dog caffeine toxicity

Coffee and Other Caffeine Dangers for Dogs

Products containing caffeine are in essentially every household. But that doesn’t mean they’re safe foods for dogs to eat. In the article, we’ll explain what types of caffeinated foods your pet must avoid and what to do if they show signs of caffeine toxicity.

This article was written by a FirstVet vet

Did you know that FirstVet offers video calls with experienced vets? You can get a consultation within 30 minutes by downloading the FirstVet app for free from the Apple App Store or Google Play.

What types of caffeinated foods are toxic to dogs?

Essentially any product containing caffeine should be avoided, but pay close attention to these items:

  • coffee
  • tea
  • sodas
  • energy drinks
  • diet pills
  • chocolates
  • chocolate covered coffee beans

While we might need a cup or three of coffee to get going in the morning, your pet does not!

What makes caffeine harmful to dogs?

Caffeine and theobromine are types of methylxanthines. Caffeine is a stimulant and so is theobromine, which is found in chocolates.

If dogs ingest 9mg per pound of bodyweight of caffeine or theobromine, they can develop clinical symptoms. Symptoms get more severe at doses of 18mg per pound of body weight. Since most teas and coffees are much lower than this in caffeine, if your pet steals a sip/lick out of your drink, they will probably be OK.

It’s the tasty chocolate, diet pills, or NoDos type pills that have higher levels of theobromine or caffeine present and can cause severe illness with low levels of ingestion. Dark and baker’s chocolate are the worst with the highest levels present.

Please see our article on Chocolate Toxicity for more information.

Clinical Symptoms of Caffeine Toxicity in Dogs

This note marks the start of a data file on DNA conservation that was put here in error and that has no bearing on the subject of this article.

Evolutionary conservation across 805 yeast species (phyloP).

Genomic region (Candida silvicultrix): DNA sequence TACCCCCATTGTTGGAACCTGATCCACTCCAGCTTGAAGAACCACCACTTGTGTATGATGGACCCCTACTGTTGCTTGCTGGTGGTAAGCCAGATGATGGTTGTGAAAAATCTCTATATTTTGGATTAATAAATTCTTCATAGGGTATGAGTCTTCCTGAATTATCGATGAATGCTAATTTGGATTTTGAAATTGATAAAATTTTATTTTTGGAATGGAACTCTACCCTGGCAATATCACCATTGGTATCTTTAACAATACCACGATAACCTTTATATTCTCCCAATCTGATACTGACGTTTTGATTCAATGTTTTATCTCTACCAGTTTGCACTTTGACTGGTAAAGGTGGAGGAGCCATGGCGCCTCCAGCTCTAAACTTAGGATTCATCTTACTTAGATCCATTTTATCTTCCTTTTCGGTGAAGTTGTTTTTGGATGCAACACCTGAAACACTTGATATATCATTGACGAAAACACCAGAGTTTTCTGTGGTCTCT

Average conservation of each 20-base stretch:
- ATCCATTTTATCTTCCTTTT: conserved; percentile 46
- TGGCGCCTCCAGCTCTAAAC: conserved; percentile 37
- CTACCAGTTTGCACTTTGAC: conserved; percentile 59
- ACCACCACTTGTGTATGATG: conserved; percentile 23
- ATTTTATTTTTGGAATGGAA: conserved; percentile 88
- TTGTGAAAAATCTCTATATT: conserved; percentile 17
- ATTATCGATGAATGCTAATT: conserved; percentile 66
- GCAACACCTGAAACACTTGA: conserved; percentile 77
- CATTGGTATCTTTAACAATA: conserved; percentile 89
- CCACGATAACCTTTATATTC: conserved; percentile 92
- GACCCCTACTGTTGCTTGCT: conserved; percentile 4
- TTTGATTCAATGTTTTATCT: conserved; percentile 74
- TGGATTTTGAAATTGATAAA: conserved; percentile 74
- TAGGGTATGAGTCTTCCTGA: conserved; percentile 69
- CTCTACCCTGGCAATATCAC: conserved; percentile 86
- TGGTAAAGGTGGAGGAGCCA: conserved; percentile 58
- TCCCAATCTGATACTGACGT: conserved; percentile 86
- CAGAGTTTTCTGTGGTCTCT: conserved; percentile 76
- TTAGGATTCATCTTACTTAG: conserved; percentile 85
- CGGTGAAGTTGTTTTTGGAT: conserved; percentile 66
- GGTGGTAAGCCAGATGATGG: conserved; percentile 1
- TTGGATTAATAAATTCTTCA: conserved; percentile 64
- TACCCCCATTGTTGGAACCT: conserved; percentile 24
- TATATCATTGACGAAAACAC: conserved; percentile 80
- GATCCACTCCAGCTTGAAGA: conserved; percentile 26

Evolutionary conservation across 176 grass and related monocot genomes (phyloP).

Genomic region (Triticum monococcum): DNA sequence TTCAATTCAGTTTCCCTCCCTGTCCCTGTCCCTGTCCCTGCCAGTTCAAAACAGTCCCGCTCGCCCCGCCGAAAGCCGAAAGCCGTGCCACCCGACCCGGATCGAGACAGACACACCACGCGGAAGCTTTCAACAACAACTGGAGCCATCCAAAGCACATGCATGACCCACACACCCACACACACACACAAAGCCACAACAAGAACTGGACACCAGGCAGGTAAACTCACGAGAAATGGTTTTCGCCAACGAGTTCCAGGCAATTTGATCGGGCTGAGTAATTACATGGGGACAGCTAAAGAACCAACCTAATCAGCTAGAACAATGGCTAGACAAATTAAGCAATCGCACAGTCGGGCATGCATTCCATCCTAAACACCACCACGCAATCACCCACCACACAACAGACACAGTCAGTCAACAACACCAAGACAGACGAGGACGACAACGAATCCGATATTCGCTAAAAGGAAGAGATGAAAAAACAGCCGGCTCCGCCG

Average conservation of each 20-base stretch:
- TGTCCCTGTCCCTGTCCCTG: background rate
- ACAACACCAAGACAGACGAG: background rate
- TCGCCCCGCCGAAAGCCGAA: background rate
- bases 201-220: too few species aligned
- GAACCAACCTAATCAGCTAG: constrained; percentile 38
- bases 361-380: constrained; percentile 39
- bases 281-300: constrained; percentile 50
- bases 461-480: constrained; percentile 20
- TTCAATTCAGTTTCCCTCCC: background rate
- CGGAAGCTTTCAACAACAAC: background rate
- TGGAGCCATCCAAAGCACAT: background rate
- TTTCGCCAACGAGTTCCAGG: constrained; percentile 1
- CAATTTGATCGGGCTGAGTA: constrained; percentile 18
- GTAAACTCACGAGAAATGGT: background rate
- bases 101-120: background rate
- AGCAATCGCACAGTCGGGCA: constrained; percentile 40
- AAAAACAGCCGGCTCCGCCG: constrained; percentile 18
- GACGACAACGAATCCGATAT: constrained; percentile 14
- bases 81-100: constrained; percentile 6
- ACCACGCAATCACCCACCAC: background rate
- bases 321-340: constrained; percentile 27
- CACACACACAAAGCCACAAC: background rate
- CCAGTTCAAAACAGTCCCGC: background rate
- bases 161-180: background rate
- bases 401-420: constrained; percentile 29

Clinical symptoms of overdoses of caffeine and theobromine are due to the stimulant nature. Examples include:

  • Rapid heart rate (dogs should have a resting heart rate of 120 beats per minute or less)
  • Abnormal heart rhythm (times of rapid, then slowing heartbeats or missed heartbeats)
  • Vomiting
  • Diarrhea
  • Muscle tremors
  • Seizures
  • Hyperactivity
  • Increased vocalization
  • Death
  • Pancreatitis if the ingested item is also high in sugar

What should I do if my dog ate food containing caffeine?

If your pet ingested a caffeine-containing product or chocolate and you’re unsure how much, what type, or when it occurred, it’s best to bring your pet into the vet immediately. Your vet can safely induce vomiting and perform a complete exam, listen to the heart, check the blood pressure, and treat any symptoms that may be present. Be sure to bring any package labels, candy wrappers, and pill bottles with you so they can get a better idea of what was eaten and how much toxin may have been ingested.

Caffeine and theobromine can take DAYS to be fully eliminated from the system, so removing as much as possible via vomiting, giving medications to absorb remaining toxins, and possibly giving your pet IV fluids to help them “flush out their system” and urinate often will help and can be lifesaving!

Your pet may also need medications to reduce their blood pressure, control seizures and tremors, reduce nausea and diarrhea, and keep them calm.

Read more:

Chocolate Toxicity in Dogs

People Foods to Avoid Feeding Your Pets

Have more questions about foods that are poisonous for dogs?

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This article was written by a FirstVet vet

Did you know that FirstVet offers video calls with experienced vets? You can get a consultation within 30 minutes by downloading the FirstVet app for free from the Apple App Store or Google Play.

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